Exclamation Mark is just not like anyone else. As much as he’d like to look the same, he’s always a standout in a crowd.
He was confused, flummoxed, and deflated.
He even thought about running away..
Clever wordplay and fun, expressive illustrations will captivate children old enough to understand punctuation and the important role it plays in our language. Older readers will enjoy the double entendre and will celebrate Exclamation Mark’s voyage of self discovery.
Why oh why is he different? He wants nothing more than to look just like the periods around him. It is only when Question Mark arrives on the scene that Exclamation Mark discovers something deep within – he discovers why and how he has an important role to play – despite his rather unique upright appearance.
An outstanding 2013 picture book, Exclamation Mark is highly recommended for readers aged five years and up.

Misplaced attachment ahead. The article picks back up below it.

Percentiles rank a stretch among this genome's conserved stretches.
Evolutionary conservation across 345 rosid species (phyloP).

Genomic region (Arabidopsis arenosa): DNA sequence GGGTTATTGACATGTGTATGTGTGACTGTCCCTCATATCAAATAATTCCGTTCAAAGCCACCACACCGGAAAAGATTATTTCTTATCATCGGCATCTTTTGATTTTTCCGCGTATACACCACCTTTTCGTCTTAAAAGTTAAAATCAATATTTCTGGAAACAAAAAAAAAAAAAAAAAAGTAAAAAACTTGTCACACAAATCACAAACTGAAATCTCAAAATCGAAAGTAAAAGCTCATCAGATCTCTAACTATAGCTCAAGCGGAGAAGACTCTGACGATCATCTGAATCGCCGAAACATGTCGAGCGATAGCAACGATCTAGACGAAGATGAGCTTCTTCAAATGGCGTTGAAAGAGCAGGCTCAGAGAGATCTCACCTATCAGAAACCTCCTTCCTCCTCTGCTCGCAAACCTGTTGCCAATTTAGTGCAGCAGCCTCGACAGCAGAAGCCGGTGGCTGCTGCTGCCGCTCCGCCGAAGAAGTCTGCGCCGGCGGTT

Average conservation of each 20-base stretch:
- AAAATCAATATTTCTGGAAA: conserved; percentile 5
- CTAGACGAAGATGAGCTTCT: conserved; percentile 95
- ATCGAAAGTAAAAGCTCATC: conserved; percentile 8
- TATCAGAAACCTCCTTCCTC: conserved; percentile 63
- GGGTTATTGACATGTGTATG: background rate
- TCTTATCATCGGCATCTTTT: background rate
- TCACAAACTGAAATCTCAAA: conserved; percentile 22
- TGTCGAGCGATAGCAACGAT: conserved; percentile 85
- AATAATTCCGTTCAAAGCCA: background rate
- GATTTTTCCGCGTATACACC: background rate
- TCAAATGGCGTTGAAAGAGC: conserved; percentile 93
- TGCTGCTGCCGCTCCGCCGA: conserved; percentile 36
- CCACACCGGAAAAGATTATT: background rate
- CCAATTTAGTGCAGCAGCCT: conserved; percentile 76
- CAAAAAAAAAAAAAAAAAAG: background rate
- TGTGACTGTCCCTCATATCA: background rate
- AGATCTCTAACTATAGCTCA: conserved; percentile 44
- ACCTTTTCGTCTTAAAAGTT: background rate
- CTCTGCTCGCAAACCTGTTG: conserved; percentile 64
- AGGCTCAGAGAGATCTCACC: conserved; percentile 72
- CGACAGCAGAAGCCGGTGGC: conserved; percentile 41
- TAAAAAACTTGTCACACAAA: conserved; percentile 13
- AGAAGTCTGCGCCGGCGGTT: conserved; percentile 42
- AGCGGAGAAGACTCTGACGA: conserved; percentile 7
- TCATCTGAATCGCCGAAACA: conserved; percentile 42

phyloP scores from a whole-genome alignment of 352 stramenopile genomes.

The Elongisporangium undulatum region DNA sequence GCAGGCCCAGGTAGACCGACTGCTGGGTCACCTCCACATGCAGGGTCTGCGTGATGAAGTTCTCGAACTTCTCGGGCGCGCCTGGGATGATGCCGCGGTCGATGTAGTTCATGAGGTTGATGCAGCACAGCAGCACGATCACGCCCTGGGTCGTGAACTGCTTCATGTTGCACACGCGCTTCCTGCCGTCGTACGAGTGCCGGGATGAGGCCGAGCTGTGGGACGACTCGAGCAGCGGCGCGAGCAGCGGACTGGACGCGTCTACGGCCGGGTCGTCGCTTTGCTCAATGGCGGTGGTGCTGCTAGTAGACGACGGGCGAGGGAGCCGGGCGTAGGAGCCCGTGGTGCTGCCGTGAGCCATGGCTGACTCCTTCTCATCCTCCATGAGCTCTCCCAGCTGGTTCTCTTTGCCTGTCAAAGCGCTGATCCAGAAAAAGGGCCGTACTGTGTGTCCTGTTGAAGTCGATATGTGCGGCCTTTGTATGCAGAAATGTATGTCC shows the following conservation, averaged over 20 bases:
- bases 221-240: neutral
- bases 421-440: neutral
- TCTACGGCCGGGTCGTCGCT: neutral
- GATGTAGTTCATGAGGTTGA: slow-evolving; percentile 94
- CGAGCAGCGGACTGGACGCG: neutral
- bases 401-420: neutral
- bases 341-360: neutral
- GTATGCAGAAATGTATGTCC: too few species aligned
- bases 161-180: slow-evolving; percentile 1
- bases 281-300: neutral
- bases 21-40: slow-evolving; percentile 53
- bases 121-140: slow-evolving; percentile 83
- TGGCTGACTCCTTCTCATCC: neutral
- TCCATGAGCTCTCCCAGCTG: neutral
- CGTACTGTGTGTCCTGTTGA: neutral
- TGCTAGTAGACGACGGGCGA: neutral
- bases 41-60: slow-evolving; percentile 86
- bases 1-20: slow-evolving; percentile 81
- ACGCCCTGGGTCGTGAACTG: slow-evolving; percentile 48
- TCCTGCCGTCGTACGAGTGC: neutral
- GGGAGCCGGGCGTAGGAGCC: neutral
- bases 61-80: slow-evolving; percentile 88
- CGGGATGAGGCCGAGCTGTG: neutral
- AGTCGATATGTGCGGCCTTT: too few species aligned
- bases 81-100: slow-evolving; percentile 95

Leon’s Song – written by Stephanie Simpson McClellan and illustrated by Dianna Bonder “If you saw Leon dozing in the sun, you might think age had made him all quiet and peaceful inside. You might think he was content to spend his day resting and remembering. But you’d be wrong…As old as Leon was, his heart was young with yearning.”
Leon is an old frog who dreams of doing something important. Although he lacks beauty, power and physical strength, Leon wishes most for a beautiful singing voice. When a dark, threatening shadow appears in the pond, Leon’s world is about to change. Fortunately his special talent is unveiled and the pond is profoundly transformed. A beautifully illustrated, thoughtful tale.
I share Leon’s Song with children every summer. I use it as part of a frog theme in a kindergarten program but the story goes well beyond frogs and pond life. It is a joyous celebration of self acceptance, finding one’s voice and making a difference.
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